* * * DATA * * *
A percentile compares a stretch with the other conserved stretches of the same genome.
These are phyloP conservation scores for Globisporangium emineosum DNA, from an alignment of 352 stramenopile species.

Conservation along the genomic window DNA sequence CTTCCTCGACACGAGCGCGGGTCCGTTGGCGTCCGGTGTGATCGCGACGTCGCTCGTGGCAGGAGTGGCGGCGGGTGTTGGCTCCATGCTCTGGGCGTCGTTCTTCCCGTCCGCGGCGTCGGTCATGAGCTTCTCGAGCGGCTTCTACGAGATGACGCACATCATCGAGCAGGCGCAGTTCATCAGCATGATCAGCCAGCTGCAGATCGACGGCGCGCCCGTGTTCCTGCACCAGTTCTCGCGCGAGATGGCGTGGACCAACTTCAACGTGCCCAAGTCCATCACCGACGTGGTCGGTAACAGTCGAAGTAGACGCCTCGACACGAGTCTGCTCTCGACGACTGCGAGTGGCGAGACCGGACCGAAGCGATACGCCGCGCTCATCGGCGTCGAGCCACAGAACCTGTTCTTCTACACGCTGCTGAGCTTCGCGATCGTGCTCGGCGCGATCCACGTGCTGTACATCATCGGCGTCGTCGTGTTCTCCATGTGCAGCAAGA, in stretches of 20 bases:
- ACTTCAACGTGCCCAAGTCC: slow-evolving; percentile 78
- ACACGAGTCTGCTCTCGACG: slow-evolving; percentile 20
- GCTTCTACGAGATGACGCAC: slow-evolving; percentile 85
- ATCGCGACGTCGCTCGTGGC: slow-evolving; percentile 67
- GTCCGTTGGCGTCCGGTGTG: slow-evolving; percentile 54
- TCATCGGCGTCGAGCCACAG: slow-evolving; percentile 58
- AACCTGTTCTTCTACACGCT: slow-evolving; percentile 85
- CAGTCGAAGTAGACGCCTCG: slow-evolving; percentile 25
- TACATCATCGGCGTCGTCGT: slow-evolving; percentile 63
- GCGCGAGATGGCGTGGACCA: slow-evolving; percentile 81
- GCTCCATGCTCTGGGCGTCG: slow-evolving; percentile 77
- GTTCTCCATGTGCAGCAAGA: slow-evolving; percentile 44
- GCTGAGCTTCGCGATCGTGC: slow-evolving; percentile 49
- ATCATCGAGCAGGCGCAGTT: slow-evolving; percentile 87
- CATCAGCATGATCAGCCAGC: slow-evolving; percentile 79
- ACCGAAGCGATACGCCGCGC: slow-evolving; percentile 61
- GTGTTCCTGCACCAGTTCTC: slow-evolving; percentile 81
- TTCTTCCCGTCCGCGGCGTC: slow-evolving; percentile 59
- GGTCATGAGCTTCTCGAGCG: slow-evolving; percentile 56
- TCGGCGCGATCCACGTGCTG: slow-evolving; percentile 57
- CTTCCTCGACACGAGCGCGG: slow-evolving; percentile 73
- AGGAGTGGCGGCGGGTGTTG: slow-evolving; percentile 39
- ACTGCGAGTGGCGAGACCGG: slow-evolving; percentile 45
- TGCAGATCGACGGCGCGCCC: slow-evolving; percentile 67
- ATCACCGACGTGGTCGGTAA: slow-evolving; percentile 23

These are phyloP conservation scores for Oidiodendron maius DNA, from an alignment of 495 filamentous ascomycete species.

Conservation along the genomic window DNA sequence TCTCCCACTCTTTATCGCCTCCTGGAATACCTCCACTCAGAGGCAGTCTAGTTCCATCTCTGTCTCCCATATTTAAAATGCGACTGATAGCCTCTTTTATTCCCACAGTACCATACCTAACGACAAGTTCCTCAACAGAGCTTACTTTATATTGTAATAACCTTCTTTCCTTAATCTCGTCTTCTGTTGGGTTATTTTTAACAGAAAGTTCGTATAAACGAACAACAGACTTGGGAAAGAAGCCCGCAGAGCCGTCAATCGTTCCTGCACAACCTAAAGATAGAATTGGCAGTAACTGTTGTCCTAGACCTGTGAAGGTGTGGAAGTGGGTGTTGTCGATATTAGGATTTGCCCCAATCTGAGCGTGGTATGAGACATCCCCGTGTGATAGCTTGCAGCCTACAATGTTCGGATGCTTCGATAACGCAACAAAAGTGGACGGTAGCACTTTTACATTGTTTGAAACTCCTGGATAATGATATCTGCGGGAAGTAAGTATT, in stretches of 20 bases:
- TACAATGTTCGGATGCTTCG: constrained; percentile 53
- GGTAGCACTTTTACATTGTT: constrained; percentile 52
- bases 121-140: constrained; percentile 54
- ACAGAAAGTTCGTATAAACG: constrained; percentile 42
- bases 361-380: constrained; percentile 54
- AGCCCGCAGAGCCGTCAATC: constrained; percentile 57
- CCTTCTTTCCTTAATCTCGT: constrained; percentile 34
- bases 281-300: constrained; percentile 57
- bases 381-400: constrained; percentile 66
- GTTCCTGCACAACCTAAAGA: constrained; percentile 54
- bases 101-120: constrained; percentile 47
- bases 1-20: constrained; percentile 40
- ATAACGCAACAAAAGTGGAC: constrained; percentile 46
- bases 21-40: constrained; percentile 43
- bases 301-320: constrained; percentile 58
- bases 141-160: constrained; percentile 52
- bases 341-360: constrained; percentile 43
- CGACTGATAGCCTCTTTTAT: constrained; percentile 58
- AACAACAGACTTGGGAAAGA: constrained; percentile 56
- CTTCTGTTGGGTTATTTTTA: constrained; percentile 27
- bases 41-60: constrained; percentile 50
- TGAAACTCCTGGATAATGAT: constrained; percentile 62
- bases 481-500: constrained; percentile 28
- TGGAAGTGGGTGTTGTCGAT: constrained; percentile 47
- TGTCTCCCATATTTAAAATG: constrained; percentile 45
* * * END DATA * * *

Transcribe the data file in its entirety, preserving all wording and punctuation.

A percentile compares a stretch with the other conserved stretches of the same genome.
These are phyloP conservation scores for Globisporangium emineosum DNA, from an alignment of 352 stramenopile species.

Conservation along the genomic window DNA sequence CTTCCTCGACACGAGCGCGGGTCCGTTGGCGTCCGGTGTGATCGCGACGTCGCTCGTGGCAGGAGTGGCGGCGGGTGTTGGCTCCATGCTCTGGGCGTCGTTCTTCCCGTCCGCGGCGTCGGTCATGAGCTTCTCGAGCGGCTTCTACGAGATGACGCACATCATCGAGCAGGCGCAGTTCATCAGCATGATCAGCCAGCTGCAGATCGACGGCGCGCCCGTGTTCCTGCACCAGTTCTCGCGCGAGATGGCGTGGACCAACTTCAACGTGCCCAAGTCCATCACCGACGTGGTCGGTAACAGTCGAAGTAGACGCCTCGACACGAGTCTGCTCTCGACGACTGCGAGTGGCGAGACCGGACCGAAGCGATACGCCGCGCTCATCGGCGTCGAGCCACAGAACCTGTTCTTCTACACGCTGCTGAGCTTCGCGATCGTGCTCGGCGCGATCCACGTGCTGTACATCATCGGCGTCGTCGTGTTCTCCATGTGCAGCAAGA, in stretches of 20 bases:
- ACTTCAACGTGCCCAAGTCC: slow-evolving; percentile 78
- ACACGAGTCTGCTCTCGACG: slow-evolving; percentile 20
- GCTTCTACGAGATGACGCAC: slow-evolving; percentile 85
- ATCGCGACGTCGCTCGTGGC: slow-evolving; percentile 67
- GTCCGTTGGCGTCCGGTGTG: slow-evolving; percentile 54
- TCATCGGCGTCGAGCCACAG: slow-evolving; percentile 58
- AACCTGTTCTTCTACACGCT: slow-evolving; percentile 85
- CAGTCGAAGTAGACGCCTCG: slow-evolving; percentile 25
- TACATCATCGGCGTCGTCGT: slow-evolving; percentile 63
- GCGCGAGATGGCGTGGACCA: slow-evolving; percentile 81
- GCTCCATGCTCTGGGCGTCG: slow-evolving; percentile 77
- GTTCTCCATGTGCAGCAAGA: slow-evolving; percentile 44
- GCTGAGCTTCGCGATCGTGC: slow-evolving; percentile 49
- ATCATCGAGCAGGCGCAGTT: slow-evolving; percentile 87
- CATCAGCATGATCAGCCAGC: slow-evolving; percentile 79
- ACCGAAGCGATACGCCGCGC: slow-evolving; percentile 61
- GTGTTCCTGCACCAGTTCTC: slow-evolving; percentile 81
- TTCTTCCCGTCCGCGGCGTC: slow-evolving; percentile 59
- GGTCATGAGCTTCTCGAGCG: slow-evolving; percentile 56
- TCGGCGCGATCCACGTGCTG: slow-evolving; percentile 57
- CTTCCTCGACACGAGCGCGG: slow-evolving; percentile 73
- AGGAGTGGCGGCGGGTGTTG: slow-evolving; percentile 39
- ACTGCGAGTGGCGAGACCGG: slow-evolving; percentile 45
- TGCAGATCGACGGCGCGCCC: slow-evolving; percentile 67
- ATCACCGACGTGGTCGGTAA: slow-evolving; percentile 23

These are phyloP conservation scores for Oidiodendron maius DNA, from an alignment of 495 filamentous ascomycete species.

Conservation along the genomic window DNA sequence TCTCCCACTCTTTATCGCCTCCTGGAATACCTCCACTCAGAGGCAGTCTAGTTCCATCTCTGTCTCCCATATTTAAAATGCGACTGATAGCCTCTTTTATTCCCACAGTACCATACCTAACGACAAGTTCCTCAACAGAGCTTACTTTATATTGTAATAACCTTCTTTCCTTAATCTCGTCTTCTGTTGGGTTATTTTTAACAGAAAGTTCGTATAAACGAACAACAGACTTGGGAAAGAAGCCCGCAGAGCCGTCAATCGTTCCTGCACAACCTAAAGATAGAATTGGCAGTAACTGTTGTCCTAGACCTGTGAAGGTGTGGAAGTGGGTGTTGTCGATATTAGGATTTGCCCCAATCTGAGCGTGGTATGAGACATCCCCGTGTGATAGCTTGCAGCCTACAATGTTCGGATGCTTCGATAACGCAACAAAAGTGGACGGTAGCACTTTTACATTGTTTGAAACTCCTGGATAATGATATCTGCGGGAAGTAAGTATT, in stretches of 20 bases:
- TACAATGTTCGGATGCTTCG: constrained; percentile 53
- GGTAGCACTTTTACATTGTT: constrained; percentile 52
- bases 121-140: constrained; percentile 54
- ACAGAAAGTTCGTATAAACG: constrained; percentile 42
- bases 361-380: constrained; percentile 54
- AGCCCGCAGAGCCGTCAATC: constrained; percentile 57
- CCTTCTTTCCTTAATCTCGT: constrained; percentile 34
- bases 281-300: constrained; percentile 57
- bases 381-400: constrained; percentile 66
- GTTCCTGCACAACCTAAAGA: constrained; percentile 54
- bases 101-120: constrained; percentile 47
- bases 1-20: constrained; percentile 40
- ATAACGCAACAAAAGTGGAC: constrained; percentile 46
- bases 21-40: constrained; percentile 43
- bases 301-320: constrained; percentile 58
- bases 141-160: constrained; percentile 52
- bases 341-360: constrained; percentile 43
- CGACTGATAGCCTCTTTTAT: constrained; percentile 58
- AACAACAGACTTGGGAAAGA: constrained; percentile 56
- CTTCTGTTGGGTTATTTTTA: constrained; percentile 27
- bases 41-60: constrained; percentile 50
- TGAAACTCCTGGATAATGAT: constrained; percentile 62
- bases 481-500: constrained; percentile 28
- TGGAAGTGGGTGTTGTCGAT: constrained; percentile 47
- TGTCTCCCATATTTAAAATG: constrained; percentile 45